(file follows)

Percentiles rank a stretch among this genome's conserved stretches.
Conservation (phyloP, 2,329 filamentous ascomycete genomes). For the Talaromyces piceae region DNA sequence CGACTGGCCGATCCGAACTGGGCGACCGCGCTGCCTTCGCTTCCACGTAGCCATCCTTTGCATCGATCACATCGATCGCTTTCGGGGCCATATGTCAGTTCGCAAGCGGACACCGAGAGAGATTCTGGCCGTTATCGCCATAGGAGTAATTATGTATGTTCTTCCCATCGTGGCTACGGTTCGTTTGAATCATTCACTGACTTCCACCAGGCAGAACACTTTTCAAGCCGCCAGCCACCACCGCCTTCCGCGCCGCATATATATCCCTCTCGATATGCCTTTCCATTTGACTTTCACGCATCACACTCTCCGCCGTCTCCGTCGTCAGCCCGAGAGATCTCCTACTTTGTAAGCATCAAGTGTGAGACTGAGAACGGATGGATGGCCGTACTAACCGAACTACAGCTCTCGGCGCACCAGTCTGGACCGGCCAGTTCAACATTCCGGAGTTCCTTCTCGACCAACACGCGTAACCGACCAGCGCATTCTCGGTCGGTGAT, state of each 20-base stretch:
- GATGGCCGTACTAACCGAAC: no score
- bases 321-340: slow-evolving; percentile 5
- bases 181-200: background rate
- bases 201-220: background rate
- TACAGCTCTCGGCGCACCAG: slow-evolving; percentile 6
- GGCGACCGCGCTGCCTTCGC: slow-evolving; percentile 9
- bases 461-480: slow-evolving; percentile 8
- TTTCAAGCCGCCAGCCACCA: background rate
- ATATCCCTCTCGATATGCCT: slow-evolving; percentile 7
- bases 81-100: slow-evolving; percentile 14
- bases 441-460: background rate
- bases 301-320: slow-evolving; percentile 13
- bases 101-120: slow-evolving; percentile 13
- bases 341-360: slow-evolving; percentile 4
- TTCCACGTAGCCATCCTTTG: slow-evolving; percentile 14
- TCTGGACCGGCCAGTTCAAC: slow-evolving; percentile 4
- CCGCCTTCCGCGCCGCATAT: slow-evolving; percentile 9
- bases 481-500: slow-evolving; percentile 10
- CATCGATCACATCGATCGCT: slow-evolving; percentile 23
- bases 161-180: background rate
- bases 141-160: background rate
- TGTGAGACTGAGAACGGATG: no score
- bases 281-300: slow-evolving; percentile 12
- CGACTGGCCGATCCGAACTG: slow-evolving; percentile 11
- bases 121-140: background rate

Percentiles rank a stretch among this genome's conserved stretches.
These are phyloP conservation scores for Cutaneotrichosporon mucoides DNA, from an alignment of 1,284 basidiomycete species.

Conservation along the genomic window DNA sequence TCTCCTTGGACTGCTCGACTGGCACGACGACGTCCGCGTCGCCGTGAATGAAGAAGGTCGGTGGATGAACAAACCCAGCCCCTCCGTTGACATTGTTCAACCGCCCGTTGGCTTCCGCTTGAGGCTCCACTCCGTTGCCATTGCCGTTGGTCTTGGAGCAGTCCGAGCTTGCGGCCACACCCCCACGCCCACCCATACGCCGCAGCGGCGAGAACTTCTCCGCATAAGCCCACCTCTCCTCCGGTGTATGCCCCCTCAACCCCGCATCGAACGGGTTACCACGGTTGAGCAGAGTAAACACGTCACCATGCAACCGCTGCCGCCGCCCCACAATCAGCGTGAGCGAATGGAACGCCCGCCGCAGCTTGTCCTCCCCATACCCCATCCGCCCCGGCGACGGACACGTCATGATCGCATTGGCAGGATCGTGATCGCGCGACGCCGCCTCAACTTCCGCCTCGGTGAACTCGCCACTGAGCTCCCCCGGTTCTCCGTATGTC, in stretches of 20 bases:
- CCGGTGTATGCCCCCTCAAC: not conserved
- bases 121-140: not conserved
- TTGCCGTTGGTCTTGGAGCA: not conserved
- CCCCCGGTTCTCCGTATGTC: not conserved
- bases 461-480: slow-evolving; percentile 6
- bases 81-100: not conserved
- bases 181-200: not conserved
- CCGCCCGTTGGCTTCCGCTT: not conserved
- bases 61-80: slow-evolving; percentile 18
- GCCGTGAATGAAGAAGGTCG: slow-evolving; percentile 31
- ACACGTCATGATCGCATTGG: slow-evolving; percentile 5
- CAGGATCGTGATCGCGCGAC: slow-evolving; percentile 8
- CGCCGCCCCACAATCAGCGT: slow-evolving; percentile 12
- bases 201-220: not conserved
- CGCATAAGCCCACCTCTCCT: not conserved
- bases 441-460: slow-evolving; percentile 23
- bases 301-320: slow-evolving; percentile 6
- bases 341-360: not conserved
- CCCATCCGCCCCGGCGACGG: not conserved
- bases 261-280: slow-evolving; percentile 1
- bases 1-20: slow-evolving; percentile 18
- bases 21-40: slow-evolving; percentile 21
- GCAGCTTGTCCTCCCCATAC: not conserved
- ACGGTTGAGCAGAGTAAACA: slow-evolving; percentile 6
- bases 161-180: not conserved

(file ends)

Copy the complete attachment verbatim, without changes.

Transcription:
Percentiles rank a stretch among this genome's conserved stretches.
Conservation (phyloP, 2,329 filamentous ascomycete genomes). For the Talaromyces piceae region DNA sequence CGACTGGCCGATCCGAACTGGGCGACCGCGCTGCCTTCGCTTCCACGTAGCCATCCTTTGCATCGATCACATCGATCGCTTTCGGGGCCATATGTCAGTTCGCAAGCGGACACCGAGAGAGATTCTGGCCGTTATCGCCATAGGAGTAATTATGTATGTTCTTCCCATCGTGGCTACGGTTCGTTTGAATCATTCACTGACTTCCACCAGGCAGAACACTTTTCAAGCCGCCAGCCACCACCGCCTTCCGCGCCGCATATATATCCCTCTCGATATGCCTTTCCATTTGACTTTCACGCATCACACTCTCCGCCGTCTCCGTCGTCAGCCCGAGAGATCTCCTACTTTGTAAGCATCAAGTGTGAGACTGAGAACGGATGGATGGCCGTACTAACCGAACTACAGCTCTCGGCGCACCAGTCTGGACCGGCCAGTTCAACATTCCGGAGTTCCTTCTCGACCAACACGCGTAACCGACCAGCGCATTCTCGGTCGGTGAT, state of each 20-base stretch:
- GATGGCCGTACTAACCGAAC: no score
- bases 321-340: slow-evolving; percentile 5
- bases 181-200: background rate
- bases 201-220: background rate
- TACAGCTCTCGGCGCACCAG: slow-evolving; percentile 6
- GGCGACCGCGCTGCCTTCGC: slow-evolving; percentile 9
- bases 461-480: slow-evolving; percentile 8
- TTTCAAGCCGCCAGCCACCA: background rate
- ATATCCCTCTCGATATGCCT: slow-evolving; percentile 7
- bases 81-100: slow-evolving; percentile 14
- bases 441-460: background rate
- bases 301-320: slow-evolving; percentile 13
- bases 101-120: slow-evolving; percentile 13
- bases 341-360: slow-evolving; percentile 4
- TTCCACGTAGCCATCCTTTG: slow-evolving; percentile 14
- TCTGGACCGGCCAGTTCAAC: slow-evolving; percentile 4
- CCGCCTTCCGCGCCGCATAT: slow-evolving; percentile 9
- bases 481-500: slow-evolving; percentile 10
- CATCGATCACATCGATCGCT: slow-evolving; percentile 23
- bases 161-180: background rate
- bases 141-160: background rate
- TGTGAGACTGAGAACGGATG: no score
- bases 281-300: slow-evolving; percentile 12
- CGACTGGCCGATCCGAACTG: slow-evolving; percentile 11
- bases 121-140: background rate

Percentiles rank a stretch among this genome's conserved stretches.
These are phyloP conservation scores for Cutaneotrichosporon mucoides DNA, from an alignment of 1,284 basidiomycete species.

Conservation along the genomic window DNA sequence TCTCCTTGGACTGCTCGACTGGCACGACGACGTCCGCGTCGCCGTGAATGAAGAAGGTCGGTGGATGAACAAACCCAGCCCCTCCGTTGACATTGTTCAACCGCCCGTTGGCTTCCGCTTGAGGCTCCACTCCGTTGCCATTGCCGTTGGTCTTGGAGCAGTCCGAGCTTGCGGCCACACCCCCACGCCCACCCATACGCCGCAGCGGCGAGAACTTCTCCGCATAAGCCCACCTCTCCTCCGGTGTATGCCCCCTCAACCCCGCATCGAACGGGTTACCACGGTTGAGCAGAGTAAACACGTCACCATGCAACCGCTGCCGCCGCCCCACAATCAGCGTGAGCGAATGGAACGCCCGCCGCAGCTTGTCCTCCCCATACCCCATCCGCCCCGGCGACGGACACGTCATGATCGCATTGGCAGGATCGTGATCGCGCGACGCCGCCTCAACTTCCGCCTCGGTGAACTCGCCACTGAGCTCCCCCGGTTCTCCGTATGTC, in stretches of 20 bases:
- CCGGTGTATGCCCCCTCAAC: not conserved
- bases 121-140: not conserved
- TTGCCGTTGGTCTTGGAGCA: not conserved
- CCCCCGGTTCTCCGTATGTC: not conserved
- bases 461-480: slow-evolving; percentile 6
- bases 81-100: not conserved
- bases 181-200: not conserved
- CCGCCCGTTGGCTTCCGCTT: not conserved
- bases 61-80: slow-evolving; percentile 18
- GCCGTGAATGAAGAAGGTCG: slow-evolving; percentile 31
- ACACGTCATGATCGCATTGG: slow-evolving; percentile 5
- CAGGATCGTGATCGCGCGAC: slow-evolving; percentile 8
- CGCCGCCCCACAATCAGCGT: slow-evolving; percentile 12
- bases 201-220: not conserved
- CGCATAAGCCCACCTCTCCT: not conserved
- bases 441-460: slow-evolving; percentile 23
- bases 301-320: slow-evolving; percentile 6
- bases 341-360: not conserved
- CCCATCCGCCCCGGCGACGG: not conserved
- bases 261-280: slow-evolving; percentile 1
- bases 1-20: slow-evolving; percentile 18
- bases 21-40: slow-evolving; percentile 21
- GCAGCTTGTCCTCCCCATAC: not conserved
- ACGGTTGAGCAGAGTAAACA: slow-evolving; percentile 6
- bases 161-180: not conserved